All taxpayers, not just those at UD, must be diligent about detecting and reporting instances of tax fraud.

Tax fraud

UD taxpayers report being caught up in tax fraud seen across the country


1:25 p.m., March 1, 2016--Each year, a growing number of American taxpayers report that returns have been fraudulently filed in their names. These scams, which defraud the IRS and prevent legitimate tax returns from being processed, are commonplace and affect thousands of people around the country.

University of Delaware employees and students are not the only targets of this method of defrauding the IRS. No one set of taxpayers seems singled out — fraud reports have come from employees of other universities, medical centers, large private businesses and small businesses. 

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Because it’s possible for scammers to file fraudulent tax returns without any legitimate information about the owner of a Social Security number (SSN), these kinds of scams affect everybody. 

The information does not necessarily come from any breach of personal information, and breaches do not automatically mean that identity theft is imminent. As the IRS adamantly reminds us all, “Not all data breaches or computer hacks result in tax-related identity theft.” In fact, it is not always possible to correlate an individual instance of identity theft to any data breach.

The IRS is working with stakeholders in the tax preparation industry to ensure more complete and accurate detection of tax scams. However, tax return fraud continues to occur.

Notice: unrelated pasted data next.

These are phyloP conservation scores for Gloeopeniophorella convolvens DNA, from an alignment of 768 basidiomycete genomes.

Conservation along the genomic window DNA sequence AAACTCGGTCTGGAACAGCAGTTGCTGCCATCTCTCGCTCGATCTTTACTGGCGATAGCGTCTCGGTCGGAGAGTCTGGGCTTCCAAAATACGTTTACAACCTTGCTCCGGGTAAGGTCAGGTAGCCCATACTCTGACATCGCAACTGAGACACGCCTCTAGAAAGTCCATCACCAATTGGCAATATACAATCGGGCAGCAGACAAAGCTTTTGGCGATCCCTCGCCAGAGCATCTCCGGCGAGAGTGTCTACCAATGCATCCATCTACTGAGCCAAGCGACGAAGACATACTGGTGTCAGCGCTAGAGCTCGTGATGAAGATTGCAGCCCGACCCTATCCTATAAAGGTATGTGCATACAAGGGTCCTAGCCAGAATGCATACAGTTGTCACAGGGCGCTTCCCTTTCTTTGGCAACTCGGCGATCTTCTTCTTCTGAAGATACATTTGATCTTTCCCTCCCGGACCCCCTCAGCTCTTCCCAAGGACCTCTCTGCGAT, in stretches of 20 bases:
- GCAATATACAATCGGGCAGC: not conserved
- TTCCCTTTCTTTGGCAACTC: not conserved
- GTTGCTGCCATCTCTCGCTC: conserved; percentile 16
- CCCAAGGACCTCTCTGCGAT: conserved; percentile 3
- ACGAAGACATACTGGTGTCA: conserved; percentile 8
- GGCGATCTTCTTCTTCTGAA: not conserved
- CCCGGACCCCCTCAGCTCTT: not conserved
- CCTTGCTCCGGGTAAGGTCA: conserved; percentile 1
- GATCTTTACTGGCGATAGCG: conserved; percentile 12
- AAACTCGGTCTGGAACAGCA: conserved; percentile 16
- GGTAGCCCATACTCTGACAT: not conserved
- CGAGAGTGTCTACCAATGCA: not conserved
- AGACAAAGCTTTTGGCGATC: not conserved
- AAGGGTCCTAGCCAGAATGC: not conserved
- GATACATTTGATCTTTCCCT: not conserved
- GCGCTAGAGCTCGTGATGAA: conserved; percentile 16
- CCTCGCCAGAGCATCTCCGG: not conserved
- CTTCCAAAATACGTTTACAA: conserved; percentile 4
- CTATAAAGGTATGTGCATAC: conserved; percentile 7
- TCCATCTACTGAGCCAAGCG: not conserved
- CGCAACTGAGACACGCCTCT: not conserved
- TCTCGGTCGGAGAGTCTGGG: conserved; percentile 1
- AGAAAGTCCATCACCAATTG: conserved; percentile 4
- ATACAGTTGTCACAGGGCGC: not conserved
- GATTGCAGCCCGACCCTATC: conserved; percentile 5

If the IRS suspects that a fraudulent tax return has been filed using your SSN, they will mail you a 5071-C Letter and instructions. If you receive this letter, follow the instructions and contact the IRS for additional information. The IRS also provides online guidance for this process.

Sometimes, you may discover fraud if the IRS or a tax preparer notifies you that a return using your SSN has already been filed. In this case, contact the IRS to report the fraud and follow the procedures recommended by the IRS.

Members of the University community are encouraged to file their taxes early and to work with the IRS if fraudulent activity is detected.

For more information:

IRS Publication 5027: Identity Theft Information for Taxpayers

IRS Identity Theft Victim Assistance: How It Works

Image courtesy Missouri Business Alert, under a Creative Commons license.

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